However, there is another side to the story of migration - which is that of emigration. Miliband and Glasman have argued that the Labour Party lied or underestimated the extent of the amount of immigrants coming from Poland and Eastern Europe. They also insinuate that the problem was caused by Britain's '0pen-door' policy to immigrants that allowed for this large inflow of migrants from countries such as Poland.

It is true that the amount of immigrants coming from Poland was underestimated prior to EU enlargement. This was the first time that the EU labour market had been opened up to workers from CEE; and therefore there was no real basis for estimating how many would come. However, this is not the crux of the matter. The real issue at hand is that 10 new countries had entered the EU and therefore should have right to move, live and work around the EU as they wish. This is one of the principles upon which the EU is founded and is one that any progressive should defend and support. After all, if Poles are to have restricted access to the UK labour market then by the same standards so should the Brits in say Spain or Portugal - or for that matter those of us living in Poland itself.

The Labour Party government should in fact be praised (its not often I say this) for its policy towards CEE immigration after EU enlargement. The scandal of this time was that it was only Britain and Ireland which initially allowed people from the new eastern EU states to work freely in their countries. All other 'old' EU states took up the option to maintain restrictions on the right of CEE migrants to work in their countries. This meant that the possible destination for labour migrants from CEE was limited. Seven years after EU expansion, it will only be next month that the German and Austrian labour markets are finally opened up to workers from CEE.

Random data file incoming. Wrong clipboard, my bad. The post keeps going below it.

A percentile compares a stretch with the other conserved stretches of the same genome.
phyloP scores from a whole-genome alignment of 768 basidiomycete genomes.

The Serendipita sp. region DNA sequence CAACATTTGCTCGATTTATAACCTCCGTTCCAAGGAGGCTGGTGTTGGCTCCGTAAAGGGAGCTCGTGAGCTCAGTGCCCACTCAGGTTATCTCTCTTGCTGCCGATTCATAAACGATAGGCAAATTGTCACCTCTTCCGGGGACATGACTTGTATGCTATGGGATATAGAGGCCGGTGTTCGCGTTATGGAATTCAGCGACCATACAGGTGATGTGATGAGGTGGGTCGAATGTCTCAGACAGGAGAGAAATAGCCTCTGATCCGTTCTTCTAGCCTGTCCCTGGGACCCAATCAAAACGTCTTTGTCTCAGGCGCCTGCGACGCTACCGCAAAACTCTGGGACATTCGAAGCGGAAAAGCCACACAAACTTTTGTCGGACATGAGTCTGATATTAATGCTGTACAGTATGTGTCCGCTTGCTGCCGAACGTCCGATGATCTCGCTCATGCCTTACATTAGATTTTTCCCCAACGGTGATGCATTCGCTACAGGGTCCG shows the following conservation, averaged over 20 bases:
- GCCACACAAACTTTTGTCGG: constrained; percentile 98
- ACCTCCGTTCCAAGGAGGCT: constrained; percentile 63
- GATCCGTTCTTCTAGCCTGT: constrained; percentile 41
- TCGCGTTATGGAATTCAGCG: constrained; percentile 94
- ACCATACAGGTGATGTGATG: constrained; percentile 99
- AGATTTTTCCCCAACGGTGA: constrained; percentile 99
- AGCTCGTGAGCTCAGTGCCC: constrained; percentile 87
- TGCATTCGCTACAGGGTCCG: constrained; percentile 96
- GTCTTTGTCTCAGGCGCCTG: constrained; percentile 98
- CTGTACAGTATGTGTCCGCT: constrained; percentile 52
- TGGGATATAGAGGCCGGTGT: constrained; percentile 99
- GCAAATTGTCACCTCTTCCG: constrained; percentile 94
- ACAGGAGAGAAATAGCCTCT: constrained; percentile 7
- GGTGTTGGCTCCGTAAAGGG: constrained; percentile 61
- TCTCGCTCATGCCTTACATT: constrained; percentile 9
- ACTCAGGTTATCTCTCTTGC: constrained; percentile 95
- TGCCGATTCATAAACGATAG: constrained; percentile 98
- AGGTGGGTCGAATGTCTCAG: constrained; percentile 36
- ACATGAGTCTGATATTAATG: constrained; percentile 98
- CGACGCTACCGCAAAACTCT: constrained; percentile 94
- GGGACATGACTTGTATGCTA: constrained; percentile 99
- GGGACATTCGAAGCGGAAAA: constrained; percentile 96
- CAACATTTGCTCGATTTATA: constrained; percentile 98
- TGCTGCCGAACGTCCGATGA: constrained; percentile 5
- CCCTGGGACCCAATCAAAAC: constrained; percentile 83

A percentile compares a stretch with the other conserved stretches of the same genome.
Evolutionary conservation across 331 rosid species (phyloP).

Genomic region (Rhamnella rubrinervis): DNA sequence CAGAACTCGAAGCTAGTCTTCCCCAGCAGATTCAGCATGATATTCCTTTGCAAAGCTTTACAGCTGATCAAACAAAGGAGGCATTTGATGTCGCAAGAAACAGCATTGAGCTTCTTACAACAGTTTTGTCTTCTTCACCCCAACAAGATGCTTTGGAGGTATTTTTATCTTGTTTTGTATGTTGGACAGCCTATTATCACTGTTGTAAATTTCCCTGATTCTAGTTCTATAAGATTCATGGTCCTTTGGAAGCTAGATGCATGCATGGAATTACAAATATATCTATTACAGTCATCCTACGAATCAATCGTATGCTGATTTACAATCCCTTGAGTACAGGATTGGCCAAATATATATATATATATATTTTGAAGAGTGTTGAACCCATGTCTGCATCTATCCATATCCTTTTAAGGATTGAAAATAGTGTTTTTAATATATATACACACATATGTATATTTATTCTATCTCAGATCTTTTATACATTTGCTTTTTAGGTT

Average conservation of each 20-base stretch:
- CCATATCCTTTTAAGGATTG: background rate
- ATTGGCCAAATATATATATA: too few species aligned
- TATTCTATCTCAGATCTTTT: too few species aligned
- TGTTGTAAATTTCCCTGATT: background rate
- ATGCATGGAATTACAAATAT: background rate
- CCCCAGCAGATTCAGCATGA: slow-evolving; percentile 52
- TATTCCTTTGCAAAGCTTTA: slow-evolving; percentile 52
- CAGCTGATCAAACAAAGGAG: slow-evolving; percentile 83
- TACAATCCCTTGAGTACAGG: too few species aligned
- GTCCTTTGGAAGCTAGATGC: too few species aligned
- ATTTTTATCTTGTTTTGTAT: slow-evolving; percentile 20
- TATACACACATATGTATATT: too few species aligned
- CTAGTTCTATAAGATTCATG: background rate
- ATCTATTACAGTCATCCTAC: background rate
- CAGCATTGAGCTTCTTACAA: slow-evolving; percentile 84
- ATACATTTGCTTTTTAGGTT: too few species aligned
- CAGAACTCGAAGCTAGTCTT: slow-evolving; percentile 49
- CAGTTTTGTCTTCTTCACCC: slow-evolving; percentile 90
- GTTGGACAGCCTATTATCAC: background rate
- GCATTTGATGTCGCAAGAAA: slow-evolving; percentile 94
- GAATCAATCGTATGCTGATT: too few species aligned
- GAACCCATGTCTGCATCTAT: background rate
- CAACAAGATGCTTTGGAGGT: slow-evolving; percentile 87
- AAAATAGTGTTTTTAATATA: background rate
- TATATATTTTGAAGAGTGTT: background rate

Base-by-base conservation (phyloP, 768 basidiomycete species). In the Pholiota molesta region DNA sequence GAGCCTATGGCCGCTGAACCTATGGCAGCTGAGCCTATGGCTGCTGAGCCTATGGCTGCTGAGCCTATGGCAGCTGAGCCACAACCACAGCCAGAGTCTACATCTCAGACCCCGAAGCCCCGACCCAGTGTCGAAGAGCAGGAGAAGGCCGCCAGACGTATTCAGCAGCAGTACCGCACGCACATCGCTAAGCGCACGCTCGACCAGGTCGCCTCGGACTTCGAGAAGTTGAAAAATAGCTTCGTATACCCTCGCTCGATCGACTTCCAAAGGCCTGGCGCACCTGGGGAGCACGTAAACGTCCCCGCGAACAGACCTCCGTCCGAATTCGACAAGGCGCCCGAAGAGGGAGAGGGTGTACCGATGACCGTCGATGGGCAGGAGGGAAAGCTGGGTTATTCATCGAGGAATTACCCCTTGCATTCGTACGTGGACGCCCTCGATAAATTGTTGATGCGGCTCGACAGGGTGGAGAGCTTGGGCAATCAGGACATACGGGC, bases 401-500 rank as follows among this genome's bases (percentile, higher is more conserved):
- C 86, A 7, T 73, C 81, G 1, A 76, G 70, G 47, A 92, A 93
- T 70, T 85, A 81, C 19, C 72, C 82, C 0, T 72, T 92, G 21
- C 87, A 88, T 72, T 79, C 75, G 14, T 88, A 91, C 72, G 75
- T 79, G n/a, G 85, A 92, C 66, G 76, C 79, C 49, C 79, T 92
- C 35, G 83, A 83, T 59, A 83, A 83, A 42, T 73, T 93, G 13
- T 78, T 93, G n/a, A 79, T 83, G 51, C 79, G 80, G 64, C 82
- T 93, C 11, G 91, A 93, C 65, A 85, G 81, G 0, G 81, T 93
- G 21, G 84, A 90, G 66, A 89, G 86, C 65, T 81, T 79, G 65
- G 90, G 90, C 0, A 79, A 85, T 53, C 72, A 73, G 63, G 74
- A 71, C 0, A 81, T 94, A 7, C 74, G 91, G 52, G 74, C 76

The other issue, that is little considered in the debate on CEE migration in the UK, is the huge profits made by Western European companies after the opening up of the CEE markets and economies. By the time that countries such as Poland had entered the EU, their economies had been liberalised and opened up to trade with the West. Many sectors of the CEE economies have become dominated by Western European capital. For example, over 85% of the banking sector in CEE is now in the hands of foreign banks. If goods and capital are allowed to move freely and Western companies have access to the CEE markets then people equally have the right to move as well. The fact that the economic policies being urged by the West and the EU had contributed to the creation of soaring unemployment in CEE (unemployment had reached 20% in Poland when it entered the EU) was a contributing factor to the large outflow of labour from 2004. Do the proponents of restricting immigration from CEE also believe that the Polish government should restrict British business in Poland?

In an age of austerity and economic hardship, the issue of immigration has become a useful distraction for governments in Europe. This has invariably been connected to racism and Islamophobia - which are on a rise throughout the continent. Similarly, a danger exists that migrants from CEE will be targeted as a scapegoat for the anti-immigrant right. It is imperative that the left does not allow itself to be lured by these divisive and regressive policies.